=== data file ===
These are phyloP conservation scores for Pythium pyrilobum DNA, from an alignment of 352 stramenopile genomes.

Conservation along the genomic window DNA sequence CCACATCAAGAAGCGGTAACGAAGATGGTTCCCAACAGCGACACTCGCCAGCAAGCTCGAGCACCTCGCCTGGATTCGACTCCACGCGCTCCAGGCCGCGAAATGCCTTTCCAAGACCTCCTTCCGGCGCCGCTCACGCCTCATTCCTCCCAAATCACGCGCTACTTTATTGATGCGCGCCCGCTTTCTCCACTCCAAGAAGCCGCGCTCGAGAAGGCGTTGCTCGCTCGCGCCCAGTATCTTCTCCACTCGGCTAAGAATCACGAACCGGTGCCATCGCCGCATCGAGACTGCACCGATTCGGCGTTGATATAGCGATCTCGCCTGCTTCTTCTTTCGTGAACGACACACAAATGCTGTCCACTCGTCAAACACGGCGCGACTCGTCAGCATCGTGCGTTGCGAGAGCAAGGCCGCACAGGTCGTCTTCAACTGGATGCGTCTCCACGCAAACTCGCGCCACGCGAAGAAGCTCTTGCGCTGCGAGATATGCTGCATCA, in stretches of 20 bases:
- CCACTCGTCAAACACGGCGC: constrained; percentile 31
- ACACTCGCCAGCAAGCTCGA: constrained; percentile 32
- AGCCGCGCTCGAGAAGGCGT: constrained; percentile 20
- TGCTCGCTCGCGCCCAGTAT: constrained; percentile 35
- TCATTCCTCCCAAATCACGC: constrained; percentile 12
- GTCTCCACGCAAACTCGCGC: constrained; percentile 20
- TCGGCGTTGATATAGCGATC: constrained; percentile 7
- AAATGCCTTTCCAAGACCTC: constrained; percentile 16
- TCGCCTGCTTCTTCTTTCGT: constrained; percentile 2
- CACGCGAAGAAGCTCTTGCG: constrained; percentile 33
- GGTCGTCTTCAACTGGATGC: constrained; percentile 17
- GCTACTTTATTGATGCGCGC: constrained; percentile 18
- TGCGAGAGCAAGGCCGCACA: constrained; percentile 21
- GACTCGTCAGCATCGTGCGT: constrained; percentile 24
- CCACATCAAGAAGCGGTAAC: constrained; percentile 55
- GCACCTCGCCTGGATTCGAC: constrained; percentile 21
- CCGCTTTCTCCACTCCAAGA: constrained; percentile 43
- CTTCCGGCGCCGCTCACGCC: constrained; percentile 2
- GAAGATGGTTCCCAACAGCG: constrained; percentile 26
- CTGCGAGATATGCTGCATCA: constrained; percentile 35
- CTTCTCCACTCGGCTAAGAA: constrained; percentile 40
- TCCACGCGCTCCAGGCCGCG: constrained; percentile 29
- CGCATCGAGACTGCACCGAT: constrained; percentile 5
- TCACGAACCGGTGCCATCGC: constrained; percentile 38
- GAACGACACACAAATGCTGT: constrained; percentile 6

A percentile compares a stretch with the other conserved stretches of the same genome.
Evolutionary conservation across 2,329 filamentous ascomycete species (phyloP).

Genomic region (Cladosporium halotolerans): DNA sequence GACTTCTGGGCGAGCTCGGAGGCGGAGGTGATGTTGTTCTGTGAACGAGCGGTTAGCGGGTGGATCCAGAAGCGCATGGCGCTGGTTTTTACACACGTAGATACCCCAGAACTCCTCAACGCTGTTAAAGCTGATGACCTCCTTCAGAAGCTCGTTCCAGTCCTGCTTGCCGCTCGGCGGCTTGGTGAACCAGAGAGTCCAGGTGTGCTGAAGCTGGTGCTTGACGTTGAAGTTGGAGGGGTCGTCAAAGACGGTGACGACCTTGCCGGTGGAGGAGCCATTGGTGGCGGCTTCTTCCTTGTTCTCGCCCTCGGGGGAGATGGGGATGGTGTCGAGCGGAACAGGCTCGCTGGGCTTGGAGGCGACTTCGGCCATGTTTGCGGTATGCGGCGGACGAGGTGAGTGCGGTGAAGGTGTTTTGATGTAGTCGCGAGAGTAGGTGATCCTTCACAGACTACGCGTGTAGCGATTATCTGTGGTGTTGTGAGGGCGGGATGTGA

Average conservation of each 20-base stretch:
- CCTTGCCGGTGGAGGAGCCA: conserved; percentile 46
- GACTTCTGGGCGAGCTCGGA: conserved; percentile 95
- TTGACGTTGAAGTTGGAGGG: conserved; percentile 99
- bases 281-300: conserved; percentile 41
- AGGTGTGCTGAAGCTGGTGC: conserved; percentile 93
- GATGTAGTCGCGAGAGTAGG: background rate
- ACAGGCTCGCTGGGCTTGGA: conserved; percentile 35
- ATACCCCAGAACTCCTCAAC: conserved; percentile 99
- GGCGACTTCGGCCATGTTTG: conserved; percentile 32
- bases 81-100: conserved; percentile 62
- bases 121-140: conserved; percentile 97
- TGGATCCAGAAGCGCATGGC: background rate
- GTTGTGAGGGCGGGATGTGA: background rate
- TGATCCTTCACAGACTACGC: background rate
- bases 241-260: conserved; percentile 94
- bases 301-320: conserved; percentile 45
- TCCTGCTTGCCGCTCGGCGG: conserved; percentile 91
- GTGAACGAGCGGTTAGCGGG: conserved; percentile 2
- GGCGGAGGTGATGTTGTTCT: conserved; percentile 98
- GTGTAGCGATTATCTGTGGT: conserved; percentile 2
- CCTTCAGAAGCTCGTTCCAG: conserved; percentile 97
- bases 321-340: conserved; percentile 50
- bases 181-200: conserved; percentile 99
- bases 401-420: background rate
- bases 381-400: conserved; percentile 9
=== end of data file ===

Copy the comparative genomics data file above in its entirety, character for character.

These are phyloP conservation scores for Pythium pyrilobum DNA, from an alignment of 352 stramenopile genomes.

Conservation along the genomic window DNA sequence CCACATCAAGAAGCGGTAACGAAGATGGTTCCCAACAGCGACACTCGCCAGCAAGCTCGAGCACCTCGCCTGGATTCGACTCCACGCGCTCCAGGCCGCGAAATGCCTTTCCAAGACCTCCTTCCGGCGCCGCTCACGCCTCATTCCTCCCAAATCACGCGCTACTTTATTGATGCGCGCCCGCTTTCTCCACTCCAAGAAGCCGCGCTCGAGAAGGCGTTGCTCGCTCGCGCCCAGTATCTTCTCCACTCGGCTAAGAATCACGAACCGGTGCCATCGCCGCATCGAGACTGCACCGATTCGGCGTTGATATAGCGATCTCGCCTGCTTCTTCTTTCGTGAACGACACACAAATGCTGTCCACTCGTCAAACACGGCGCGACTCGTCAGCATCGTGCGTTGCGAGAGCAAGGCCGCACAGGTCGTCTTCAACTGGATGCGTCTCCACGCAAACTCGCGCCACGCGAAGAAGCTCTTGCGCTGCGAGATATGCTGCATCA, in stretches of 20 bases:
- CCACTCGTCAAACACGGCGC: constrained; percentile 31
- ACACTCGCCAGCAAGCTCGA: constrained; percentile 32
- AGCCGCGCTCGAGAAGGCGT: constrained; percentile 20
- TGCTCGCTCGCGCCCAGTAT: constrained; percentile 35
- TCATTCCTCCCAAATCACGC: constrained; percentile 12
- GTCTCCACGCAAACTCGCGC: constrained; percentile 20
- TCGGCGTTGATATAGCGATC: constrained; percentile 7
- AAATGCCTTTCCAAGACCTC: constrained; percentile 16
- TCGCCTGCTTCTTCTTTCGT: constrained; percentile 2
- CACGCGAAGAAGCTCTTGCG: constrained; percentile 33
- GGTCGTCTTCAACTGGATGC: constrained; percentile 17
- GCTACTTTATTGATGCGCGC: constrained; percentile 18
- TGCGAGAGCAAGGCCGCACA: constrained; percentile 21
- GACTCGTCAGCATCGTGCGT: constrained; percentile 24
- CCACATCAAGAAGCGGTAAC: constrained; percentile 55
- GCACCTCGCCTGGATTCGAC: constrained; percentile 21
- CCGCTTTCTCCACTCCAAGA: constrained; percentile 43
- CTTCCGGCGCCGCTCACGCC: constrained; percentile 2
- GAAGATGGTTCCCAACAGCG: constrained; percentile 26
- CTGCGAGATATGCTGCATCA: constrained; percentile 35
- CTTCTCCACTCGGCTAAGAA: constrained; percentile 40
- TCCACGCGCTCCAGGCCGCG: constrained; percentile 29
- CGCATCGAGACTGCACCGAT: constrained; percentile 5
- TCACGAACCGGTGCCATCGC: constrained; percentile 38
- GAACGACACACAAATGCTGT: constrained; percentile 6

A percentile compares a stretch with the other conserved stretches of the same genome.
Evolutionary conservation across 2,329 filamentous ascomycete species (phyloP).

Genomic region (Cladosporium halotolerans): DNA sequence GACTTCTGGGCGAGCTCGGAGGCGGAGGTGATGTTGTTCTGTGAACGAGCGGTTAGCGGGTGGATCCAGAAGCGCATGGCGCTGGTTTTTACACACGTAGATACCCCAGAACTCCTCAACGCTGTTAAAGCTGATGACCTCCTTCAGAAGCTCGTTCCAGTCCTGCTTGCCGCTCGGCGGCTTGGTGAACCAGAGAGTCCAGGTGTGCTGAAGCTGGTGCTTGACGTTGAAGTTGGAGGGGTCGTCAAAGACGGTGACGACCTTGCCGGTGGAGGAGCCATTGGTGGCGGCTTCTTCCTTGTTCTCGCCCTCGGGGGAGATGGGGATGGTGTCGAGCGGAACAGGCTCGCTGGGCTTGGAGGCGACTTCGGCCATGTTTGCGGTATGCGGCGGACGAGGTGAGTGCGGTGAAGGTGTTTTGATGTAGTCGCGAGAGTAGGTGATCCTTCACAGACTACGCGTGTAGCGATTATCTGTGGTGTTGTGAGGGCGGGATGTGA

Average conservation of each 20-base stretch:
- CCTTGCCGGTGGAGGAGCCA: conserved; percentile 46
- GACTTCTGGGCGAGCTCGGA: conserved; percentile 95
- TTGACGTTGAAGTTGGAGGG: conserved; percentile 99
- bases 281-300: conserved; percentile 41
- AGGTGTGCTGAAGCTGGTGC: conserved; percentile 93
- GATGTAGTCGCGAGAGTAGG: background rate
- ACAGGCTCGCTGGGCTTGGA: conserved; percentile 35
- ATACCCCAGAACTCCTCAAC: conserved; percentile 99
- GGCGACTTCGGCCATGTTTG: conserved; percentile 32
- bases 81-100: conserved; percentile 62
- bases 121-140: conserved; percentile 97
- TGGATCCAGAAGCGCATGGC: background rate
- GTTGTGAGGGCGGGATGTGA: background rate
- TGATCCTTCACAGACTACGC: background rate
- bases 241-260: conserved; percentile 94
- bases 301-320: conserved; percentile 45
- TCCTGCTTGCCGCTCGGCGG: conserved; percentile 91
- GTGAACGAGCGGTTAGCGGG: conserved; percentile 2
- GGCGGAGGTGATGTTGTTCT: conserved; percentile 98
- GTGTAGCGATTATCTGTGGT: conserved; percentile 2
- CCTTCAGAAGCTCGTTCCAG: conserved; percentile 97
- bases 321-340: conserved; percentile 50
- bases 181-200: conserved; percentile 99
- bases 401-420: background rate
- bases 381-400: conserved; percentile 9